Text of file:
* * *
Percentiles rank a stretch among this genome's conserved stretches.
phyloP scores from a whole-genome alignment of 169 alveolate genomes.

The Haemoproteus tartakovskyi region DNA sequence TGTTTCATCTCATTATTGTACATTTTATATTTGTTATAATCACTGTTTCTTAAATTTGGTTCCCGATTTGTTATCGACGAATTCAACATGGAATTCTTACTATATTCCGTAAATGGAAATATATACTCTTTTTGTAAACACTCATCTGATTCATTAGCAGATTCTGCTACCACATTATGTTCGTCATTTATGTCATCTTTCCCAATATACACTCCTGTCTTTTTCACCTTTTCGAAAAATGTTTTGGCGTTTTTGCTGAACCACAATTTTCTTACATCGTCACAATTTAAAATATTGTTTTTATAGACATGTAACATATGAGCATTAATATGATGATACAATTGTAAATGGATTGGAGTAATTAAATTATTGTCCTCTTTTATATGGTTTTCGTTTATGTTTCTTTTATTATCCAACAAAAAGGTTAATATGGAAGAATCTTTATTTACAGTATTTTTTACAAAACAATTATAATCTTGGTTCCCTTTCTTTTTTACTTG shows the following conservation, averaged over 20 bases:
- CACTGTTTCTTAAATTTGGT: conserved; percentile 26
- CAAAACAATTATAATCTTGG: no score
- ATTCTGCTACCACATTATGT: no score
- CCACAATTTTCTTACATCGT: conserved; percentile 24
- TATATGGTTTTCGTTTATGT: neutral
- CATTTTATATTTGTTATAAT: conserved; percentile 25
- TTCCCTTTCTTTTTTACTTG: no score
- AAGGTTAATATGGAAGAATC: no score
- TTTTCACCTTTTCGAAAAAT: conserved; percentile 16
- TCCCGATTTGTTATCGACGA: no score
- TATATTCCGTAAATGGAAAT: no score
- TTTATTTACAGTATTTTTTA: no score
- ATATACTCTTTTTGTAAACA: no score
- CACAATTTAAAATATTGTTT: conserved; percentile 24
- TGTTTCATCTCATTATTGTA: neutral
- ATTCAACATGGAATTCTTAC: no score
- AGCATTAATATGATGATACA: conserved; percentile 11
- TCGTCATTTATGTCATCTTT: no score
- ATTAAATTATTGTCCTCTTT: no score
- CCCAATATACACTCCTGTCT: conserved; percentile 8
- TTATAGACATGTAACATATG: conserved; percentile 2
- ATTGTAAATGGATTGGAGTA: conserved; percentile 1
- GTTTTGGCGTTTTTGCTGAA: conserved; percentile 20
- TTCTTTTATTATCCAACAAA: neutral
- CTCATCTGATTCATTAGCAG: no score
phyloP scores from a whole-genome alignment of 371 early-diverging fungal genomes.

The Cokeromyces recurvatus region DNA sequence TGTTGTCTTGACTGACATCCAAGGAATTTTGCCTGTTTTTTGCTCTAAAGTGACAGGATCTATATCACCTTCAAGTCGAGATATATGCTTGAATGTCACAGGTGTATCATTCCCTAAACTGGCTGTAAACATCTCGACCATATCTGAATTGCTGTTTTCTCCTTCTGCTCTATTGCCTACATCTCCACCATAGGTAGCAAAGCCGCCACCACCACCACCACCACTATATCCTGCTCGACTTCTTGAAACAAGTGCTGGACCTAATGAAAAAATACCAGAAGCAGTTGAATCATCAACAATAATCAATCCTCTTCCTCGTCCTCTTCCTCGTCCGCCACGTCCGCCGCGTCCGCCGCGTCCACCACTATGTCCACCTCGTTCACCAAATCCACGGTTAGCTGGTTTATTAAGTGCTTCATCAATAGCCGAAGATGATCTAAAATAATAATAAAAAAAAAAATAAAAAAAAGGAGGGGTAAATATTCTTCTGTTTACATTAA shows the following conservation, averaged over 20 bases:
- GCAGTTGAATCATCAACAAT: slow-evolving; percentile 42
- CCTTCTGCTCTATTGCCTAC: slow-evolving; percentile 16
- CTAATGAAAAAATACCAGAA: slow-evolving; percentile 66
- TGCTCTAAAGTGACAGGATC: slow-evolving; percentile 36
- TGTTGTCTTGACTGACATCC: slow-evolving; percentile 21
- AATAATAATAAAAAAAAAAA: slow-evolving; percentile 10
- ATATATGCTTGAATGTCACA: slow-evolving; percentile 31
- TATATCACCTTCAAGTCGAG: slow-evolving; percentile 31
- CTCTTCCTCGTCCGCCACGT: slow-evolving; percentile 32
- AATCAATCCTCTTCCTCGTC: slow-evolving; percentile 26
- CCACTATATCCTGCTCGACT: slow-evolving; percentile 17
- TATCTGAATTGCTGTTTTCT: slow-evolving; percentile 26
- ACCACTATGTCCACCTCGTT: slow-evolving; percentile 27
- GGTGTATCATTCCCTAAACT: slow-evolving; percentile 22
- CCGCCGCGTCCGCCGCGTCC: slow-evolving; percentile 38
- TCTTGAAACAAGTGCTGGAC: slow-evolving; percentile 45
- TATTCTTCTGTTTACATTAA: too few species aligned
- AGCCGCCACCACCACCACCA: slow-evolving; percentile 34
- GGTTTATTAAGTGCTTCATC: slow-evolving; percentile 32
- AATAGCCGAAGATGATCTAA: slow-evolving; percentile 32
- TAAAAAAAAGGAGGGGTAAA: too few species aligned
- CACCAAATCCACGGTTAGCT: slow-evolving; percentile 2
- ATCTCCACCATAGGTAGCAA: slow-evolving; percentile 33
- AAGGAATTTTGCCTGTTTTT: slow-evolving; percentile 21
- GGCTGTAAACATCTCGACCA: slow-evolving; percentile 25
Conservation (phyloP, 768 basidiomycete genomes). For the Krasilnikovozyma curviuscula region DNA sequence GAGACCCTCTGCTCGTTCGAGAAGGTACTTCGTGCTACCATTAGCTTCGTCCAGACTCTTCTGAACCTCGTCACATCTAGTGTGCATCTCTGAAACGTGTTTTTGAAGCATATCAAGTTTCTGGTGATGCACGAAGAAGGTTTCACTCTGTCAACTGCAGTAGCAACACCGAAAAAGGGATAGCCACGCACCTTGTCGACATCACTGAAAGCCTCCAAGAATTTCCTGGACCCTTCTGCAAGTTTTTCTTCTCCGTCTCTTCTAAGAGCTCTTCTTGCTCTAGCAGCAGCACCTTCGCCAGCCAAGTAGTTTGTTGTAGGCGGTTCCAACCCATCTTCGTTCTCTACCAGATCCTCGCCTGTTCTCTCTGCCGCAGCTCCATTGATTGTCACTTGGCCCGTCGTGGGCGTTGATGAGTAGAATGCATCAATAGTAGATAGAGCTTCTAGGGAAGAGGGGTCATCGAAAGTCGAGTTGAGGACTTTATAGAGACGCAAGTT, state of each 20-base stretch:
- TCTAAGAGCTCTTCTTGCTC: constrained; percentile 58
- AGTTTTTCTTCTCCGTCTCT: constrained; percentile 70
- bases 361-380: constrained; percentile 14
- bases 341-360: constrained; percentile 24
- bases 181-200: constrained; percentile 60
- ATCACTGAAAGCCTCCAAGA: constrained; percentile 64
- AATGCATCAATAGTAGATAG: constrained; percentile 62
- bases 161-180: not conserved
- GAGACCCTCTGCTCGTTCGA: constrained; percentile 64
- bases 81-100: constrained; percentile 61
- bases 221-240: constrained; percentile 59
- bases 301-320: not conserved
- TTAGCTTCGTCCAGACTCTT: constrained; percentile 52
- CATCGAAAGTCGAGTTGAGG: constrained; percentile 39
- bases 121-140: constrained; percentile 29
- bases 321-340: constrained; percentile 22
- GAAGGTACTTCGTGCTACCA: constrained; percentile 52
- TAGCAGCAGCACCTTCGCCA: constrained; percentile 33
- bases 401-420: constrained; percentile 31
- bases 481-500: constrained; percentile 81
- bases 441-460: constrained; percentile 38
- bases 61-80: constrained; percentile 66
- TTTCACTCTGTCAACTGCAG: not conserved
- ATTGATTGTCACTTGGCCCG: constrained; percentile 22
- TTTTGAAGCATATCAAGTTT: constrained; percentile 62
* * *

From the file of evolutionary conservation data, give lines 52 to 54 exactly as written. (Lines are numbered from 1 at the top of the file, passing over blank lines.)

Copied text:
- CACCAAATCCACGGTTAGCT: slow-evolving; percentile 2
- ATCTCCACCATAGGTAGCAA: slow-evolving; percentile 33
- AAGGAATTTTGCCTGTTTTT: slow-evolving; percentile 21